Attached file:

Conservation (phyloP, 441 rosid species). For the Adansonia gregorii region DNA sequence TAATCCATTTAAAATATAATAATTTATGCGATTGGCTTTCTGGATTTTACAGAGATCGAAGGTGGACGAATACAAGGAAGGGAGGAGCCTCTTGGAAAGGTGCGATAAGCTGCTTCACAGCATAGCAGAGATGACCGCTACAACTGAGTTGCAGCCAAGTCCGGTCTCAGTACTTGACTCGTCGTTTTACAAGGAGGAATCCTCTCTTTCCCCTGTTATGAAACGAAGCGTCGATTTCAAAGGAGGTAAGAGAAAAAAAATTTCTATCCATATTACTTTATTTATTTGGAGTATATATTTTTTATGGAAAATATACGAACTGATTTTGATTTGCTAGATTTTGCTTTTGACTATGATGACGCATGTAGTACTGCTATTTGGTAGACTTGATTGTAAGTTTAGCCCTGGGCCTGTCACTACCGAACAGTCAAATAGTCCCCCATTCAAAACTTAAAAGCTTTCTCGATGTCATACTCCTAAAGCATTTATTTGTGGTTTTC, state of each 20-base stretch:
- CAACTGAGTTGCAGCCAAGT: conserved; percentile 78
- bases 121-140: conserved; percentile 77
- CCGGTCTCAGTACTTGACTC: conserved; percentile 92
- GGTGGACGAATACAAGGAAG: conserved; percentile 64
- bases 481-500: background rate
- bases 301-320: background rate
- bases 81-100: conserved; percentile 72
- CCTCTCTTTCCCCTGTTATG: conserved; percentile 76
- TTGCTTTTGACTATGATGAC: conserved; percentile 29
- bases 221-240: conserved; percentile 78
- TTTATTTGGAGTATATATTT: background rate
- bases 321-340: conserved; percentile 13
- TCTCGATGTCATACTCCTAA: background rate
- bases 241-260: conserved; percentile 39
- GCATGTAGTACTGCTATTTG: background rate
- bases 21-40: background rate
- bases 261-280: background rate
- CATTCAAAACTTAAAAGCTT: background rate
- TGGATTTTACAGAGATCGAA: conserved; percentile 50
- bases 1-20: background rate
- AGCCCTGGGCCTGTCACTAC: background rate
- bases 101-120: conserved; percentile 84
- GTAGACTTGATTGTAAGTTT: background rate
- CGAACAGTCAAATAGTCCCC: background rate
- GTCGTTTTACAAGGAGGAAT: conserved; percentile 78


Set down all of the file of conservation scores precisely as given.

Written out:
Conservation (phyloP, 441 rosid species). For the Adansonia gregorii region DNA sequence TAATCCATTTAAAATATAATAATTTATGCGATTGGCTTTCTGGATTTTACAGAGATCGAAGGTGGACGAATACAAGGAAGGGAGGAGCCTCTTGGAAAGGTGCGATAAGCTGCTTCACAGCATAGCAGAGATGACCGCTACAACTGAGTTGCAGCCAAGTCCGGTCTCAGTACTTGACTCGTCGTTTTACAAGGAGGAATCCTCTCTTTCCCCTGTTATGAAACGAAGCGTCGATTTCAAAGGAGGTAAGAGAAAAAAAATTTCTATCCATATTACTTTATTTATTTGGAGTATATATTTTTTATGGAAAATATACGAACTGATTTTGATTTGCTAGATTTTGCTTTTGACTATGATGACGCATGTAGTACTGCTATTTGGTAGACTTGATTGTAAGTTTAGCCCTGGGCCTGTCACTACCGAACAGTCAAATAGTCCCCCATTCAAAACTTAAAAGCTTTCTCGATGTCATACTCCTAAAGCATTTATTTGTGGTTTTC, state of each 20-base stretch:
- CAACTGAGTTGCAGCCAAGT: conserved; percentile 78
- bases 121-140: conserved; percentile 77
- CCGGTCTCAGTACTTGACTC: conserved; percentile 92
- GGTGGACGAATACAAGGAAG: conserved; percentile 64
- bases 481-500: background rate
- bases 301-320: background rate
- bases 81-100: conserved; percentile 72
- CCTCTCTTTCCCCTGTTATG: conserved; percentile 76
- TTGCTTTTGACTATGATGAC: conserved; percentile 29
- bases 221-240: conserved; percentile 78
- TTTATTTGGAGTATATATTT: background rate
- bases 321-340: conserved; percentile 13
- TCTCGATGTCATACTCCTAA: background rate
- bases 241-260: conserved; percentile 39
- GCATGTAGTACTGCTATTTG: background rate
- bases 21-40: background rate
- bases 261-280: background rate
- CATTCAAAACTTAAAAGCTT: background rate
- TGGATTTTACAGAGATCGAA: conserved; percentile 50
- bases 1-20: background rate
- AGCCCTGGGCCTGTCACTAC: background rate
- bases 101-120: conserved; percentile 84
- GTAGACTTGATTGTAAGTTT: background rate
- CGAACAGTCAAATAGTCCCC: background rate
- GTCGTTTTACAAGGAGGAAT: conserved; percentile 78